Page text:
Like to Write? Nonfiction Writing Workshop for Beginners back to opening page
Week Two Writing Assignment
Now let's try writing the "Person" assignment.
I've probably confused you with too much instruction. Go back to your warmup exercises and choose one. Think in terms of making it about four times longer. More is okay if you like. Less may not challenge you enough.
Watch your opening sentences. Avoid weak openings. Don't start with "ing" words. "Looking back at my childhood, I remember . . . " No. Avoid openings like that at all cost. Don't be afraid to say, "Bill Bluster was an old coot who lived across the railroad tracks." Or, "Grandma was the meanest old woman I ever knew." Come right out and say it. Don't get cute. Write.
When you are finished, go over your text. Change a few sentences. But don't torture things. Copy and paste the result into your email program, and send it to me.
A technical note. Copy and paste your text in plain text format, especially if you are using Microsoft Word as your word processor. This will make it easier for me to comment on it. If you need instructions on how to do this, I'll be glad to give you the details. And any rate, send the story, and I'll find a way to cope.)
The principles demonstrated up to this point will continue to apply in the following pages. You could, if you wish, stop right here and substitute your own prompts for the ones I am going to offer. Sooner or later that is exactly what you will be doing. But these exercises have proven their worth on many occasions, and I do suggest you go on with them.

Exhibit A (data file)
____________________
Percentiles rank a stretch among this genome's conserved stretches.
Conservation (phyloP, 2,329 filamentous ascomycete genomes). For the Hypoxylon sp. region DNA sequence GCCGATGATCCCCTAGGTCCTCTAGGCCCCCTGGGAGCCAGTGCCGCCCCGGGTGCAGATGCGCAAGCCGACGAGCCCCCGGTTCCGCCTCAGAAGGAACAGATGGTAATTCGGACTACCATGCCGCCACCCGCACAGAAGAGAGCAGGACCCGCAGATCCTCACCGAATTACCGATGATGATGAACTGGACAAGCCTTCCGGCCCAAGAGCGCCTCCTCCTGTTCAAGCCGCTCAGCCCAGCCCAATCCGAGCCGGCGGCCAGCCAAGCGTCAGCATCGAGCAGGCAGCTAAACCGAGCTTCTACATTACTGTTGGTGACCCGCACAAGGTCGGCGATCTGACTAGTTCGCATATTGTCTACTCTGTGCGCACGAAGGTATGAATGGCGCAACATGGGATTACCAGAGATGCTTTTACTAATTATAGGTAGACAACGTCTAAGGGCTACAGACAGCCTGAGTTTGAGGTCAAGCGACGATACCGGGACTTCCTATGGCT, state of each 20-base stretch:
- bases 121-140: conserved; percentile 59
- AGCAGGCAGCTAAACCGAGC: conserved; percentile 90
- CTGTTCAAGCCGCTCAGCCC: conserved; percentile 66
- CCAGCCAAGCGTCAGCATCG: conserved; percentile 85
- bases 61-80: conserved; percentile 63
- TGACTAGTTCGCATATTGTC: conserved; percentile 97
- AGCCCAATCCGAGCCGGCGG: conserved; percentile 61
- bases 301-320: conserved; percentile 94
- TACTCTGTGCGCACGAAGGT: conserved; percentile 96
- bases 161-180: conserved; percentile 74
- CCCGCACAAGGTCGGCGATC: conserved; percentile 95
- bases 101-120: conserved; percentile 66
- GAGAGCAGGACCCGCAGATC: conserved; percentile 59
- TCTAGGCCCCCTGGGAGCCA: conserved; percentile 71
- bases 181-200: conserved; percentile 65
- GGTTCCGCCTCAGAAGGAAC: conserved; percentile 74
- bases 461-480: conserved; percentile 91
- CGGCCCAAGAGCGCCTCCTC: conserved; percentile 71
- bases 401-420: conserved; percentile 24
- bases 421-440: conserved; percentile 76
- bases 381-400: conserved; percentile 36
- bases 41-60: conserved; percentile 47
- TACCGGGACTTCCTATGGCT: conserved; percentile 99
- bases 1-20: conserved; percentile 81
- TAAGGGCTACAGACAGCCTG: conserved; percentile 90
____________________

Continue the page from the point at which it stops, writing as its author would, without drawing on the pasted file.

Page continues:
One absolute requirement for successful nonfiction writing is that the writer be willing to adapt himself/herself to the material. "Assignments" are prized, not dreaded. A free lancer who begins to receive assignments is a free lancer who has reached a certain level of acceptance.
With this in mind, I strongly suggest that you accept these prompts as assignments, but that occasionally you "assign" yourself a topic that may not be number one on your wish list of things to write about. You may never be able to work up an interest in the Federal Reserve Bank, but you may be surprised to find out how interesting much of the unexplored (by you) world can be.
I'm not much of a one to talk about "rules" for writers; I prefer to suggest tactics and strategies. But if you must have a rule, here is a good one to start with:
Become your own teacher. Not just in writing, in everything. Look at the world with curiosity and interest. Find nothing boring. Try to learn something new about this world every day.